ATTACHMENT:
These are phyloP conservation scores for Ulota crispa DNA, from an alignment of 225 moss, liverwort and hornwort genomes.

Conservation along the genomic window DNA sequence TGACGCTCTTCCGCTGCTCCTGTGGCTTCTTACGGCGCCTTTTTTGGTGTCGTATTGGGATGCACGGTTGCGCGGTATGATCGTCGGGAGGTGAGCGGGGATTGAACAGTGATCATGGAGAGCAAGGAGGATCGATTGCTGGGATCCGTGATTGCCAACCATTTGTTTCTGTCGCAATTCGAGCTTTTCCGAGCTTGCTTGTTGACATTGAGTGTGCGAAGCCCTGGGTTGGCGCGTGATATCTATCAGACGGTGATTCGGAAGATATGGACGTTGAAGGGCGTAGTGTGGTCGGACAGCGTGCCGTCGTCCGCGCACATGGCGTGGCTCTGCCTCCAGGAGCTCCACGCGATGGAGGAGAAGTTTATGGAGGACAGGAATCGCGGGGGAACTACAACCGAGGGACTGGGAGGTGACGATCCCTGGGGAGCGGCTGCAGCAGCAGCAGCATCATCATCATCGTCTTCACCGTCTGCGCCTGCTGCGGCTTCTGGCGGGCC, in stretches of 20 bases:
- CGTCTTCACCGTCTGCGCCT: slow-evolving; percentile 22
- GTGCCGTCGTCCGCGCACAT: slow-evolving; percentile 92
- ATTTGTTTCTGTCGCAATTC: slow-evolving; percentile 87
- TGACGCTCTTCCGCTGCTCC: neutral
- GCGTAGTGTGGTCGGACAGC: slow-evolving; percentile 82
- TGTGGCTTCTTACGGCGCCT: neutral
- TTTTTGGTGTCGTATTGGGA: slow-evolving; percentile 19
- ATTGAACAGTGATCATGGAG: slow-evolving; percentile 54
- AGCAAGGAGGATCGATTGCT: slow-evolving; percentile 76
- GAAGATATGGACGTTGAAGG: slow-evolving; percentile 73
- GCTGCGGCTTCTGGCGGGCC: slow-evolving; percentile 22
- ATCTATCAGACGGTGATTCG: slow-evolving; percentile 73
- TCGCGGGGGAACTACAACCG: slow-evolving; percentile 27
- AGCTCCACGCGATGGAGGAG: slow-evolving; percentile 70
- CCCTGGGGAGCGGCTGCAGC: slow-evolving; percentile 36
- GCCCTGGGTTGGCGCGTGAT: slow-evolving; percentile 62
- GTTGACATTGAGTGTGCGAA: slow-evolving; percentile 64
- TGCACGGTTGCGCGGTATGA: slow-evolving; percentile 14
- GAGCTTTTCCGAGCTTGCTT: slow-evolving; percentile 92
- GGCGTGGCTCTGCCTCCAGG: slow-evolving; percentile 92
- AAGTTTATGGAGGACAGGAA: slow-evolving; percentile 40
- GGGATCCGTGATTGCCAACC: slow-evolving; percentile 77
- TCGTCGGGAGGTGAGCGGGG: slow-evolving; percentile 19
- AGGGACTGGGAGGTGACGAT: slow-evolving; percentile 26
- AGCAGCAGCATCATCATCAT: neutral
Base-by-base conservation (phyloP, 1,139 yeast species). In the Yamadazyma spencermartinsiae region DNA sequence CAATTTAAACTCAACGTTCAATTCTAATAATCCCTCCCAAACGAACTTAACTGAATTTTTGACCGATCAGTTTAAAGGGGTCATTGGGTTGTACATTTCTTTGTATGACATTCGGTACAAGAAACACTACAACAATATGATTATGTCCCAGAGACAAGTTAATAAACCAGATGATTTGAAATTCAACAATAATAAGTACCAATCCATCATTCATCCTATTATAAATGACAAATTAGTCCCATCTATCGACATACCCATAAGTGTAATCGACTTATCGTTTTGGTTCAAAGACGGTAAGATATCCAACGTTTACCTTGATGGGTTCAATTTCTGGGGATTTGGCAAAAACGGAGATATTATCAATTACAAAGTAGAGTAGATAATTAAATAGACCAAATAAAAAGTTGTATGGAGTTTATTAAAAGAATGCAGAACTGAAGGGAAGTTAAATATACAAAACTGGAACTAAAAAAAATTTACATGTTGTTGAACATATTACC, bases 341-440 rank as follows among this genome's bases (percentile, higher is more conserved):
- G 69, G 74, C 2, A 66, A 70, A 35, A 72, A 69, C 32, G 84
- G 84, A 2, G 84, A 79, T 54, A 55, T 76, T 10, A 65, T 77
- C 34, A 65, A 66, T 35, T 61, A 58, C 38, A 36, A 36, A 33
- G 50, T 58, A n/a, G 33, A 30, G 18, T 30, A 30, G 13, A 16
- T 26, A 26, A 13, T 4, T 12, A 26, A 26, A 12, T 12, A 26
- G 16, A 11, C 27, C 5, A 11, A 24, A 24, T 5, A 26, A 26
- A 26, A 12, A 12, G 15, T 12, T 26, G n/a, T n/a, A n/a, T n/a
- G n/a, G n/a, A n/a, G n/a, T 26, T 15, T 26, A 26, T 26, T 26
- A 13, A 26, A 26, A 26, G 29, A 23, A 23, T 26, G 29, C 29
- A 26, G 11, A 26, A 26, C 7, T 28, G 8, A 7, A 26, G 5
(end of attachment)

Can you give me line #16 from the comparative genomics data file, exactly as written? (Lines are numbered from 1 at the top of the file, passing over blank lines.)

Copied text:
- AGCTCCACGCGATGGAGGAG: slow-evolving; percentile 70